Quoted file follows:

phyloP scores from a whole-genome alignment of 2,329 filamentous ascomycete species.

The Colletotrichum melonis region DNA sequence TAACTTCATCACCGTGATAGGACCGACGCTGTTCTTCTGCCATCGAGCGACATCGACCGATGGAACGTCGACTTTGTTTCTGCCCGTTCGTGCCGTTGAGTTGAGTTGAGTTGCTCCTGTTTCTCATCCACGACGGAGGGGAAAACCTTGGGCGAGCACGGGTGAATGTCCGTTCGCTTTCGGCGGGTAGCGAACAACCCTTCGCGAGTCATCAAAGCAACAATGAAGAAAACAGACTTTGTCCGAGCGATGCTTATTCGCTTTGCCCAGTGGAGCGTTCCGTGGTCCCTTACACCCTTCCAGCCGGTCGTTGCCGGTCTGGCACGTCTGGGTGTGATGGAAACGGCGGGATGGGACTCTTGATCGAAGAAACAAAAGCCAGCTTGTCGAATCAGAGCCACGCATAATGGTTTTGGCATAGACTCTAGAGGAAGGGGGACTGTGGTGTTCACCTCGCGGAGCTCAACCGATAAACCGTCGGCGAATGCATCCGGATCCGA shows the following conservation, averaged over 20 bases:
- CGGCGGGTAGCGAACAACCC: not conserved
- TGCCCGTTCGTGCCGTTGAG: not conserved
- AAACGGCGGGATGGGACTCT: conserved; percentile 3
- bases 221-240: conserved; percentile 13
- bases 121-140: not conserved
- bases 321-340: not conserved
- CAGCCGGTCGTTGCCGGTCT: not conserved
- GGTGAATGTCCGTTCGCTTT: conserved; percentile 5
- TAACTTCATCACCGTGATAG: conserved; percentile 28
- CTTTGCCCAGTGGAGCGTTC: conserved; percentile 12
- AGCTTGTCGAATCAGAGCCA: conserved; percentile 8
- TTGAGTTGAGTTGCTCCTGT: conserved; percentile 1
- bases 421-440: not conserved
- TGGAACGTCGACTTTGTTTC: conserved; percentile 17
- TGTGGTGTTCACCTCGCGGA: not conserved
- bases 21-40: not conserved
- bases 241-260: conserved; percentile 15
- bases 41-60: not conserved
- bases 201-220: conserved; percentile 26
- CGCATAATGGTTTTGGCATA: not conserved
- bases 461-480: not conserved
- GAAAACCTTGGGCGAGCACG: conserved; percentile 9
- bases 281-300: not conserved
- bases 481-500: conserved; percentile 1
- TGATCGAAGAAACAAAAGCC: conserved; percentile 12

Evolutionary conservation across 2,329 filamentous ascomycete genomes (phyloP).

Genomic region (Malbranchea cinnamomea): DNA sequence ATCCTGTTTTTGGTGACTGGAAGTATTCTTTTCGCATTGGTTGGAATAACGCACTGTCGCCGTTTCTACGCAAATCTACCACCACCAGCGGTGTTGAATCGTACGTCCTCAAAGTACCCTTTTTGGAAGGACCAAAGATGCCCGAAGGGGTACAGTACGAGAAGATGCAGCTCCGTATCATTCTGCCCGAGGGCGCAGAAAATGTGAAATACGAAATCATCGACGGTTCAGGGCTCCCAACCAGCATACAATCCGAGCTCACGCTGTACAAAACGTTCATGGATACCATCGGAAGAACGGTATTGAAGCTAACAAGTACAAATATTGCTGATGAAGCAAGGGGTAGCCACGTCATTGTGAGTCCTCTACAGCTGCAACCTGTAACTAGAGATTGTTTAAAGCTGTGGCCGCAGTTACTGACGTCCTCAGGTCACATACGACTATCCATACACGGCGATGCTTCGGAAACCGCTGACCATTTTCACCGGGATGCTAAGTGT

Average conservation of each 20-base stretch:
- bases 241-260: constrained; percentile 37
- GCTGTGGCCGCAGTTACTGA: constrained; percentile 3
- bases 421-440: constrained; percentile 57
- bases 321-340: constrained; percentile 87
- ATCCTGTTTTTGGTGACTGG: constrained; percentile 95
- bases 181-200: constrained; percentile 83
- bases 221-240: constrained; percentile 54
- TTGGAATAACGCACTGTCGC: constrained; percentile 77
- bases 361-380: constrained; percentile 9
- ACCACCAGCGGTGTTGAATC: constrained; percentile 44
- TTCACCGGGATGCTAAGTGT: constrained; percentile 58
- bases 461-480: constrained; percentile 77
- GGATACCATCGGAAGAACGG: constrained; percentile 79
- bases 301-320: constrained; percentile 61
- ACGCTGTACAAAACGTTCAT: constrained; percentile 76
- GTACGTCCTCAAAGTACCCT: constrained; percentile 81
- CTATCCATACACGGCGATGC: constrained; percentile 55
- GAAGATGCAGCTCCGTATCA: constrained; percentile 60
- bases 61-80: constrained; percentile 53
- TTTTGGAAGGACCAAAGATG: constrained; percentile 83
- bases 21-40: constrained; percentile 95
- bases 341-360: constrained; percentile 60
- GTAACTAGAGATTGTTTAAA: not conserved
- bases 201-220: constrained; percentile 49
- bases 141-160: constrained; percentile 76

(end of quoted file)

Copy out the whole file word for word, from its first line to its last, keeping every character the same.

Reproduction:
phyloP scores from a whole-genome alignment of 2,329 filamentous ascomycete species.

The Colletotrichum melonis region DNA sequence TAACTTCATCACCGTGATAGGACCGACGCTGTTCTTCTGCCATCGAGCGACATCGACCGATGGAACGTCGACTTTGTTTCTGCCCGTTCGTGCCGTTGAGTTGAGTTGAGTTGCTCCTGTTTCTCATCCACGACGGAGGGGAAAACCTTGGGCGAGCACGGGTGAATGTCCGTTCGCTTTCGGCGGGTAGCGAACAACCCTTCGCGAGTCATCAAAGCAACAATGAAGAAAACAGACTTTGTCCGAGCGATGCTTATTCGCTTTGCCCAGTGGAGCGTTCCGTGGTCCCTTACACCCTTCCAGCCGGTCGTTGCCGGTCTGGCACGTCTGGGTGTGATGGAAACGGCGGGATGGGACTCTTGATCGAAGAAACAAAAGCCAGCTTGTCGAATCAGAGCCACGCATAATGGTTTTGGCATAGACTCTAGAGGAAGGGGGACTGTGGTGTTCACCTCGCGGAGCTCAACCGATAAACCGTCGGCGAATGCATCCGGATCCGA shows the following conservation, averaged over 20 bases:
- CGGCGGGTAGCGAACAACCC: not conserved
- TGCCCGTTCGTGCCGTTGAG: not conserved
- AAACGGCGGGATGGGACTCT: conserved; percentile 3
- bases 221-240: conserved; percentile 13
- bases 121-140: not conserved
- bases 321-340: not conserved
- CAGCCGGTCGTTGCCGGTCT: not conserved
- GGTGAATGTCCGTTCGCTTT: conserved; percentile 5
- TAACTTCATCACCGTGATAG: conserved; percentile 28
- CTTTGCCCAGTGGAGCGTTC: conserved; percentile 12
- AGCTTGTCGAATCAGAGCCA: conserved; percentile 8
- TTGAGTTGAGTTGCTCCTGT: conserved; percentile 1
- bases 421-440: not conserved
- TGGAACGTCGACTTTGTTTC: conserved; percentile 17
- TGTGGTGTTCACCTCGCGGA: not conserved
- bases 21-40: not conserved
- bases 241-260: conserved; percentile 15
- bases 41-60: not conserved
- bases 201-220: conserved; percentile 26
- CGCATAATGGTTTTGGCATA: not conserved
- bases 461-480: not conserved
- GAAAACCTTGGGCGAGCACG: conserved; percentile 9
- bases 281-300: not conserved
- bases 481-500: conserved; percentile 1
- TGATCGAAGAAACAAAAGCC: conserved; percentile 12

Evolutionary conservation across 2,329 filamentous ascomycete genomes (phyloP).

Genomic region (Malbranchea cinnamomea): DNA sequence ATCCTGTTTTTGGTGACTGGAAGTATTCTTTTCGCATTGGTTGGAATAACGCACTGTCGCCGTTTCTACGCAAATCTACCACCACCAGCGGTGTTGAATCGTACGTCCTCAAAGTACCCTTTTTGGAAGGACCAAAGATGCCCGAAGGGGTACAGTACGAGAAGATGCAGCTCCGTATCATTCTGCCCGAGGGCGCAGAAAATGTGAAATACGAAATCATCGACGGTTCAGGGCTCCCAACCAGCATACAATCCGAGCTCACGCTGTACAAAACGTTCATGGATACCATCGGAAGAACGGTATTGAAGCTAACAAGTACAAATATTGCTGATGAAGCAAGGGGTAGCCACGTCATTGTGAGTCCTCTACAGCTGCAACCTGTAACTAGAGATTGTTTAAAGCTGTGGCCGCAGTTACTGACGTCCTCAGGTCACATACGACTATCCATACACGGCGATGCTTCGGAAACCGCTGACCATTTTCACCGGGATGCTAAGTGT

Average conservation of each 20-base stretch:
- bases 241-260: constrained; percentile 37
- GCTGTGGCCGCAGTTACTGA: constrained; percentile 3
- bases 421-440: constrained; percentile 57
- bases 321-340: constrained; percentile 87
- ATCCTGTTTTTGGTGACTGG: constrained; percentile 95
- bases 181-200: constrained; percentile 83
- bases 221-240: constrained; percentile 54
- TTGGAATAACGCACTGTCGC: constrained; percentile 77
- bases 361-380: constrained; percentile 9
- ACCACCAGCGGTGTTGAATC: constrained; percentile 44
- TTCACCGGGATGCTAAGTGT: constrained; percentile 58
- bases 461-480: constrained; percentile 77
- GGATACCATCGGAAGAACGG: constrained; percentile 79
- bases 301-320: constrained; percentile 61
- ACGCTGTACAAAACGTTCAT: constrained; percentile 76
- GTACGTCCTCAAAGTACCCT: constrained; percentile 81
- CTATCCATACACGGCGATGC: constrained; percentile 55
- GAAGATGCAGCTCCGTATCA: constrained; percentile 60
- bases 61-80: constrained; percentile 53
- TTTTGGAAGGACCAAAGATG: constrained; percentile 83
- bases 21-40: constrained; percentile 95
- bases 341-360: constrained; percentile 60
- GTAACTAGAGATTGTTTAAA: not conserved
- bases 201-220: constrained; percentile 49
- bases 141-160: constrained; percentile 76